It’s a gorgeous pre-spring day, just over 70 degrees here in Chesapeake, Virginia. I took to the opportunity to get some seeds in the ground for fast-growing cool weather crops. Realistically some of these could have been planted a few weeks ago, but I really don’t like working outside in the cold. I cleared out the first of my raised beds last weekend to get ready to plant.

peas gardening saves moneyI prefer to use the Square Foot Gardening Method for growing my produce. It’s a method developed by Mel Bartholomew and popularized by his PBS show back in the early 80s. His books have sold over 2 million copies. The basic idea is to buck the traditional farm-style rows and grow more in less space. I’ve used this method with a lot of success, both in San Diego and here in Virginia. For more information about it, you can visit the website Square Foot Gardening. If you’re trying to save money… check your local library for the book!

I have seeds for my summer crop started in a mini greenhouse on my sun porch. Here’s what I planted today:

Garden Plot – Front Left “Square”
Beets
Red Ace Hybrid
Swiss Chard
Bright Lights
Peas
Sugar Sprint (bush)
Peas
Sugar Sprint (bush)
Beets
Red Ace Hybrid
Lettuce
Summer Glory Blend
Peas
Sugar Sprint (bush)
Peas
Sugar Sprint (bush)
Carrots
Nandrin Hybrid
Lettuce
Summer Glory Blend
Peas
Sugar Sprint (bush)
Peas
Sugar Sprint (bush)
Carrots
Nandrin Hybrid
Lettuce
Summer Glory Blend
Radishes
Patricia
Radishes
Patricia

If you have space, growing your own vegetables (and fruit) is a great way to save money! The cost of groceries has been going up, and I’ve read there is a likelihood that we’ll see food price increases in the double-digits this year. Aside from saving money, when you grow your own food, you can control what’s in it: you can choose organic methods of pest control and fertilizer, or not… but it’s up to you!

radishes from my gardenAround here radishes now sell for about $1 a bunch, the lowest I’ve seen in the last year has been 69ยข. That’s for a dozen or so radishes. My seed pack contains at least 200 seeds (for $1.20), which will provide at least 10 times more radishes for my money. (the math works out to more, but I’m allowing for natural variations in production).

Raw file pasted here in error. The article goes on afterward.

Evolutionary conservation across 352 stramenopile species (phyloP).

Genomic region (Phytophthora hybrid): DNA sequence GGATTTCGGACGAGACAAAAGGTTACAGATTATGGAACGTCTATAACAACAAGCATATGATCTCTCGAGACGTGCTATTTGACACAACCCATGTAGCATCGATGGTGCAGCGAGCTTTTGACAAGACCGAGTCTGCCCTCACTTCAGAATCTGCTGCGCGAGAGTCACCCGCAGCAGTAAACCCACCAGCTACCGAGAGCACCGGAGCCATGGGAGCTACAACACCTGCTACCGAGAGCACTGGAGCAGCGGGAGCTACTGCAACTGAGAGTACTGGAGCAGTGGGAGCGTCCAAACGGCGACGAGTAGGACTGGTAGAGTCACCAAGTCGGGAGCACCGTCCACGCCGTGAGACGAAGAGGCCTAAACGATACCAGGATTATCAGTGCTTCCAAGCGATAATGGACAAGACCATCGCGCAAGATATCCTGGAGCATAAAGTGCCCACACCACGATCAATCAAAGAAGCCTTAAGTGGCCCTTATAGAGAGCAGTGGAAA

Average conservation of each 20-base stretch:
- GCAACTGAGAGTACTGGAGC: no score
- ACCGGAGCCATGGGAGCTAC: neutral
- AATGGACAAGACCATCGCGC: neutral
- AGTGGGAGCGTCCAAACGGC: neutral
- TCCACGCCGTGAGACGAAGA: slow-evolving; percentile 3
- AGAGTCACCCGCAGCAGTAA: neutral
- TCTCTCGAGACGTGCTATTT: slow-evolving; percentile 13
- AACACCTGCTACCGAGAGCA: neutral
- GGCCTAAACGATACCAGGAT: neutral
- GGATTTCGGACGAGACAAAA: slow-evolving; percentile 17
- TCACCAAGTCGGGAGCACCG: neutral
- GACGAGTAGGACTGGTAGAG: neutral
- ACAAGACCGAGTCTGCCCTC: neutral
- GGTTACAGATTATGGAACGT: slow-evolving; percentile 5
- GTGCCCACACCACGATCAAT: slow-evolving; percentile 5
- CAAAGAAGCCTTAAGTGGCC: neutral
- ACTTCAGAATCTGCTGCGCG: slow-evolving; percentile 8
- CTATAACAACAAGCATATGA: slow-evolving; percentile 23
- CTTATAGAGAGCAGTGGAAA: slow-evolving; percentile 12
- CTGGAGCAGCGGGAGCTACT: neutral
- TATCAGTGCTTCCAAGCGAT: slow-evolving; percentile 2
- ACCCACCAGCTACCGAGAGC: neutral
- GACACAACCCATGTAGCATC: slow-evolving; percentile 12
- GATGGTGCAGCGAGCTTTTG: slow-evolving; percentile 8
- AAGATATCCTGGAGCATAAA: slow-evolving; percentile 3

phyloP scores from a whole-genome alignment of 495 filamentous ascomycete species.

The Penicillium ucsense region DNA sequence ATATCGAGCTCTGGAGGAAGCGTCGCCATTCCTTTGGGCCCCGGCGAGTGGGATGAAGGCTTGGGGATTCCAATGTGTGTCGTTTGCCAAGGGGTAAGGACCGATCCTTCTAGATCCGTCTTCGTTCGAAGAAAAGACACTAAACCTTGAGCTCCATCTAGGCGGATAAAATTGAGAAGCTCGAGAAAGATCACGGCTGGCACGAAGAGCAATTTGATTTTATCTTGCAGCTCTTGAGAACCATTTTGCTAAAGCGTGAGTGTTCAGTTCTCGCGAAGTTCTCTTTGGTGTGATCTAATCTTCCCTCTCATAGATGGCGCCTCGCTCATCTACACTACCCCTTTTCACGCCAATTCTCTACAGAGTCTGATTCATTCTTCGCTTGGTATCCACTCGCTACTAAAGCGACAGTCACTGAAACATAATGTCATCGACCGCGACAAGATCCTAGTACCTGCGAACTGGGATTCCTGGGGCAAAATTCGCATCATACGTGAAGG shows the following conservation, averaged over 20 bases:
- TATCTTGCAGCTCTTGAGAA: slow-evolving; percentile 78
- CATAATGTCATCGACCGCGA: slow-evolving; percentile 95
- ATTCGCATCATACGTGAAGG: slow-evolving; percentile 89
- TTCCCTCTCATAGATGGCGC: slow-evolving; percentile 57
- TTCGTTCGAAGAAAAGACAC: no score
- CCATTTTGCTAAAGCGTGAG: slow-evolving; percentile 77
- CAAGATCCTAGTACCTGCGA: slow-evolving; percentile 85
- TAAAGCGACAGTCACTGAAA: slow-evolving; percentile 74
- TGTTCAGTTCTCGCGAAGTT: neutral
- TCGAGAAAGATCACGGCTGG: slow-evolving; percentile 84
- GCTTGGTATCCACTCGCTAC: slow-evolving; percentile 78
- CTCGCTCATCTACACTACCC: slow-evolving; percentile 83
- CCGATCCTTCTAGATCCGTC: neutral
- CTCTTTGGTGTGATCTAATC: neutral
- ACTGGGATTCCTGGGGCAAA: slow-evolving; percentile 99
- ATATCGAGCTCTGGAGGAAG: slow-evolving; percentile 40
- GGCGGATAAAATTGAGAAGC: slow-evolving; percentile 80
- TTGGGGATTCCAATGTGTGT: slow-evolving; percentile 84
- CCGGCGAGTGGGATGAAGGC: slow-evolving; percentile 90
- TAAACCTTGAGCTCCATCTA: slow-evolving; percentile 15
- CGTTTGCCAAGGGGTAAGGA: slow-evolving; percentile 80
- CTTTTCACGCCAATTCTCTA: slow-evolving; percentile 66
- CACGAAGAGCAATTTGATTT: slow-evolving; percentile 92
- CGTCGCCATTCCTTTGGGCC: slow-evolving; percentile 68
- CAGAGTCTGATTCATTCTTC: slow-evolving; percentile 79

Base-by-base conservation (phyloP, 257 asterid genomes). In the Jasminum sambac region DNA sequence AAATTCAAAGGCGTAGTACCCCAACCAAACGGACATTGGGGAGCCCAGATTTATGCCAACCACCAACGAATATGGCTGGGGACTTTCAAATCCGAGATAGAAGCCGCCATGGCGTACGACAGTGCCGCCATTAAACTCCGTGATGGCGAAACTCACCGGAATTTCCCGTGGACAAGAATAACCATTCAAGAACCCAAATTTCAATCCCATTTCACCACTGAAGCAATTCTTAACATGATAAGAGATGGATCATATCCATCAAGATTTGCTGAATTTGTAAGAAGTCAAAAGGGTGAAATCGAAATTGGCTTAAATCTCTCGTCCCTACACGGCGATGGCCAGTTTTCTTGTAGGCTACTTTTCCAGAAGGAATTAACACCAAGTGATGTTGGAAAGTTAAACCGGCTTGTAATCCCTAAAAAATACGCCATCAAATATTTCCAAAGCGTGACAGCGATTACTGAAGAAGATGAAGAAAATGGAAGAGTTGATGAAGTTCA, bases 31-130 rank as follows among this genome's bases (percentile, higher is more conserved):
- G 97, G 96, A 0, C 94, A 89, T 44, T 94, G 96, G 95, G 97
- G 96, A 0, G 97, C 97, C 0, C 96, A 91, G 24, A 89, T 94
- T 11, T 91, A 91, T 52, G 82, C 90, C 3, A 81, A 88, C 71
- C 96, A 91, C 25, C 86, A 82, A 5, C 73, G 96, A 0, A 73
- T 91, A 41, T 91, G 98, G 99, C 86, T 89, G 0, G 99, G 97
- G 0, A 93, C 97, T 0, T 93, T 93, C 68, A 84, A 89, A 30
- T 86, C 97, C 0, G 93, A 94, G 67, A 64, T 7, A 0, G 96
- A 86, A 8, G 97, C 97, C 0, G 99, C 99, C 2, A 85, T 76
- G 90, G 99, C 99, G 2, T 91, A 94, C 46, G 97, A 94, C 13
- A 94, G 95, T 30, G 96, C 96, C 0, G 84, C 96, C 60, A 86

Of the plants I chose, the seeds averaged about $2 a pack. In all honesty, I probably won’t use the whole pack of any of them this year. I can choose to share the seeds, or carefully store them for next year. Seeds are packed and sold with dates. That doesn’t mean they can’t or won’t grow past the year they are packed for, but the germination rate may go down. However, properly packaged and stored, seeds can last for years. I keep mine in an ammo can (like my mom did!). It’s weather resistant… and vermin resistant, too. It also is light-proof. I store it in my garage which stays fairly cool all year.

Radishes typically take 3 or 4 weeks from planting to harvesting, peas take 10 weeks, lettuce takes 4-7 weeks — and can be harvested continually until the weather turns hot and causes it to bolt. Swiss chard, like lettuce can be harvested as needed, and takes roughly 8 weeks to harvest. Carrots take roughly 10 weeks, beets take 8. All of these numbers vary to a degree based on weather, water, etc. I will be able to harvest and replant radishes a few times before most of the other plants are ready to harvest, but using the square foot method, this isn’t a problem.

In my own gardening ventures I am not strictly organic, but mostly. I compost all of my produce scraps — either putting them directly into my compost bin, or feeding them to my 4 hens, or my red wigglers (worms).

I’ve built raised boxes over the years out of various materials, frequently re-purposed or reclaimed wood, and I use a dripper system for irrigation. My point is, you don’t have to go out and spend a bunch of money to start a garden. Tools can be borrowed or purchased at garage sales. Seeds are cheap. Research can help you identify ways to save on amending your soil without spending much money.

Aside from saving money on groceries, gardening is good exercise, gives me a reason to be out working in the yard, and gives me a sense of accomplishment, while feeling a connection with nature. Even if you just start with a tomato in a pot on your porch, consider giving gardening a try!